I woke up reaching for a bottle of club soda next to the bed. My lips were dry and swollen as I ran my tongue across them. With each movement my stomach and head seemed to ache more. The stale taste of alcohol lingered in my mouth. Clothes, shoes, and make-up littered my bedroom floor. Why did you do this to yourself again? The afternoon light was filling my room because somehow, again, I managed to sleep through the whole morning. You are so stupid and unlovable. Picking up my phone I was scared to look at the text messages and missed calls from the night before. The guy at the bar I had stupidly given my number to, the friend I ditched, and my mom who was looking for me. How much did you piss people off last night? Pulling myself up out of bed, I stumbled straight to the bathroom. I fell to the floor next to the toilet. The cold tile was the only wave of relief as I vomited over and over. My body felt weak and debilitated and my mind was scathing.
When I pulled myself together and washed my face I felt slightly better. Hoping my mom wasn’t home, I walked into the kitchen to get something to eat. Breakfast was the only meal that I ate every day without throwing up. Usually, all I had was a bowl of yogurt and berries. There was always a slight gnawing in my stomach that came from not eating enough and the acidity from throwing up. You’re not skinny enough. My body was not part of me; rather, it was an appendage that I dragged around. I dumped two dollar shots down a throat I felt no connection to. I put cocaine up a nose that I could not imagine loving. I dragged bruised feet from bar to bar to meet strangers I would be ashamed of in the morning. These were just body parts. Not part of me. You’re not as pretty as she is anyway.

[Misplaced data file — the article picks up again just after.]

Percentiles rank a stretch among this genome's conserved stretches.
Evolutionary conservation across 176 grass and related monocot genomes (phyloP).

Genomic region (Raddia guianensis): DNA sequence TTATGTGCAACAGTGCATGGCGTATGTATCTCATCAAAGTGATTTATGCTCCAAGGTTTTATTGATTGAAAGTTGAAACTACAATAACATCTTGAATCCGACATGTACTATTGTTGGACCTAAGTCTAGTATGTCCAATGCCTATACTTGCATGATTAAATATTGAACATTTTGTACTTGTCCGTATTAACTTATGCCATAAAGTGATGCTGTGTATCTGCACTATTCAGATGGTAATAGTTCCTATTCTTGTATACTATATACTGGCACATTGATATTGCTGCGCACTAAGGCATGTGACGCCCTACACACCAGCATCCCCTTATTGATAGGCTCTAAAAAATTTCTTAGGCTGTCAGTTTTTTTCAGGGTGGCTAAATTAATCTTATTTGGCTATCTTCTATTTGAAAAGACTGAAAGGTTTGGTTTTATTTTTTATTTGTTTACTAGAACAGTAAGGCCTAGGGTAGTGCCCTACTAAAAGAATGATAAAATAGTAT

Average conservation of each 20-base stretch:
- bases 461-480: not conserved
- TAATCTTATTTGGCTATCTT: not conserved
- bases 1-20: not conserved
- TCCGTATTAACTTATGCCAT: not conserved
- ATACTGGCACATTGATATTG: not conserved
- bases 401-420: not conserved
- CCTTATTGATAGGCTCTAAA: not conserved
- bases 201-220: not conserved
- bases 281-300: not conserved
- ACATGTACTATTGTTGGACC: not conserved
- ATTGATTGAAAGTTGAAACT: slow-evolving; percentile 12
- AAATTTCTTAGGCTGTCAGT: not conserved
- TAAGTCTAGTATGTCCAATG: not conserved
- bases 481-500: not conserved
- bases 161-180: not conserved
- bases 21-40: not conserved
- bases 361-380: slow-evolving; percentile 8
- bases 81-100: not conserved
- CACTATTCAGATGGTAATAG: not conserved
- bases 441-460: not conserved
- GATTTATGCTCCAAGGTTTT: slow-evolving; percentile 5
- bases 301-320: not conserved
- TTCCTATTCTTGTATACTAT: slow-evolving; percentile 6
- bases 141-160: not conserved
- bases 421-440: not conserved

My addiction broke down every part of me. It made me see myself as disparate and disconnected. There was no “me” to love. Just little pieces and each was more damaged than the next. There was not a shred of kindness toward each little piece, in fact, my mind was usually cruel. If asked I would readily admit that I hated myself. Changing this took time and practice. I had to find some working sense of “me” that felt lost during my addiction. What I found, was that as I showed kindness to my physical body my mind would follow. If I acted kindly toward these pieces of me, eventually my mind would speak more kindly to me as well.
A few months ago I walked into a dance workshop. The description said we would be working with body part stories. Although I was unsure about what this meant, I knew I had a story about all of my pieces. The hands that poured booze, the nose that snorted drugs, the finger I used to induce vomiting, the toes I shoved into tiny heels, the heart that beat too fast from anxiety, the stomach that was always sore, and the shins that were covered in bruises. Every story that stuck out about each one of these body parts was negative. They came from my addiction from which I have now been in recovery for five years. All the years of positive work I have done did not immediately come flooding to my mind. Instead I fell back on the guilt and self talk of inadequacy.